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A packable daypack has become an essential part of our packing list. It fits easily in our luggage and we can use it for sightseeing and shopping at our destination.
We’ve tried many backpacks and below you’ll find reviews of the best packable daypacks in 2023 from ultralight to fully featured with something for every budget.
- What is a Packable Daypack?
- Why Travel with a Packable Backpack?
- Our Top Picks
- Comparison Chart: The Best Packable Daypack 2023
- How to Choose the Best Packable Backpack
- The Best Mid-Sized Packable Daypacks
- The Best Ultralight Daypacks
- The Best Full Featured Foldable Backpacks
- Which Packable Daypack is Best for You?
What is a Packable Daypack?
A packable daypack is an ultralight backpack that can fit in your luggage (or even your pocket). They usually compress into a small pouch.
They come in a range of sizes, some tiny and ultralight with one compartment, others bulkier with many of the pockets and features you’d expect in a regular backpack.
They are also sometimes called a foldable backpack or collapsible backpack.
Why Travel with a Packable Backpack?
Our luggage is too large for days out so we need something smaller for sightseeing. A light, foldable backpack is ideal as it fits inside our main bags on travel days.
It also allows you to travel with just one carry-on bag (which is all some strict airlines allow) but still have a small bag for exploring.
A collapsible daypack is also useful when you don’t need a bag for the whole day. You could pack a folding backpack inside your handbag or pocket to use when needed—for shopping or if you want to remove your sweater or jacket later.
Our Top Picks
After trying out many daypacks, the Matador Freefly16 is our top pick for the best packable daypack.
It’s lightweight yet extremely durable, weatherproof, and more comfortable than most packable bags. See our review below for more details
If you want an ultralight daypack that packs down to a tiny size, we recommend the Osprey Stuff Pack.
The Matador Beast18 is the most comfortable backpack for hiking, but it’s bulkier and heavier than the rest.
Comparison Chart: The Best Packable Daypack 2023
|Daypack||Image||Capacity||Weight||Folds into Pocket?||Price||Best For|
|Sea to Summit Ultra-Sil Daypack||20L||72g (2.5oz)||Yes||$$||Ultralight|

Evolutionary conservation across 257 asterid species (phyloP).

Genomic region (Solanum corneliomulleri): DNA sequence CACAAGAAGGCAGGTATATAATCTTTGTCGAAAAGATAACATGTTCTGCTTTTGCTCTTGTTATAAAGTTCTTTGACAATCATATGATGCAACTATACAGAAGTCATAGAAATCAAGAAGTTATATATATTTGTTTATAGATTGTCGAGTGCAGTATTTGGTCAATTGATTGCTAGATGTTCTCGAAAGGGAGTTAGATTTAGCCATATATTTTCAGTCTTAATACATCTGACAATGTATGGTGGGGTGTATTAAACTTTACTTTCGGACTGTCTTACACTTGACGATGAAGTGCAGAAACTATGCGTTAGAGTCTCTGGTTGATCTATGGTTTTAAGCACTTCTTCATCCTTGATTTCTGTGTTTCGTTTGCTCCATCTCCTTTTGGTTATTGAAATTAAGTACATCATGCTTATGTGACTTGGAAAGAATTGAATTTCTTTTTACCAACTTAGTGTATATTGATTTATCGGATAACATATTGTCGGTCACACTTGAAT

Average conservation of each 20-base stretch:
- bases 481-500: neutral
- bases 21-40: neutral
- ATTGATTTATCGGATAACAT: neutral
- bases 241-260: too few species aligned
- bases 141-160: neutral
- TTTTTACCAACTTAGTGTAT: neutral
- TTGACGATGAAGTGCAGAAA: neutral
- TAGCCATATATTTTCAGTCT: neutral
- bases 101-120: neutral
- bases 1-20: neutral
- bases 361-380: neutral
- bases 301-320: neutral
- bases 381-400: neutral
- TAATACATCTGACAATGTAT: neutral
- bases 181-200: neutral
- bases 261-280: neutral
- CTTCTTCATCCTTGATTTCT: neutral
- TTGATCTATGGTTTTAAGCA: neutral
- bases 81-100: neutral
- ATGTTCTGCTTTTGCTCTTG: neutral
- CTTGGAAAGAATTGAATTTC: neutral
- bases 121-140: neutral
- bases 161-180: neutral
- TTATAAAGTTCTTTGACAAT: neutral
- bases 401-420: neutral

|Osprey Ultralight Stuff Pack||18L||90g (3.2oz)||Yes||$$||Ultralight (Our Pick)|
|Naturehike Packable Daypack||18L||120g (4.2oz)||Yes||$||Ultralight Budget|
|Eagle Creek Packable Backpack||20L||170g (6oz)||Yes||$$||Lightweight|
|Gonex Packable Backpack||20L||185g (6.5oz)||Yes||$||Budget Pick|
|Matador Freefly16 Packable Backpack||16L||190g (6.7oz)||Yes||$$$||Top Pick|
|New Outlander Packable Daypack||20L||198g (7oz)||Yes||$||Budget|
|REI Co-op Flash 18 Pack||18L||255g (9oz)||No||$$||Hiking|
|Matador Freerain22 Waterproof Backpack||22L||300g (10.6oz)||Yes||$$$||Waterproof|
|Matador Beast18 Technical Backpack||18L||595g (1lb 5oz)||Yes||$$$||Hiking (Our Pick)|
How to Choose the Best Packable Backpack
The main consideration when choosing a packable daypack is whether you will prioritise weight and packability or features and comfort.
The lightest daypacks only have one main compartment and flimsier shoulder straps, whereas most full-featured and comfortable packs weigh considerably more.
We opt for the middle ground. We like backpacks with at least one external zipped pocket and comfortable shoulder straps, but otherwise prioritise weight and packability over features.
Here are the features to consider when choosing a packable travel backpack:
- Capacity – We find 16 to 20 litres is plenty of space for a fleece, water bottle, snacks, and Kindle. We can even usually fit in both our laptops (16 and 13 inches) in neoprene cases (although we don’t recommend doing this too often in unpadded bags).
- Weight – The lighter, the better. We prefer under 250g (8.5oz). If you want ultralight, there are packs under 100g (3.5oz).
- Size When Packed – Most pack into the inside pocket to create a compact pouch that doesn’t take up much space in your main luggage.
- Pockets – We like to have at least one zipped pocket for small items.
- Water bottle holders – These are on the outside of the pack and can be useful for easy access to water.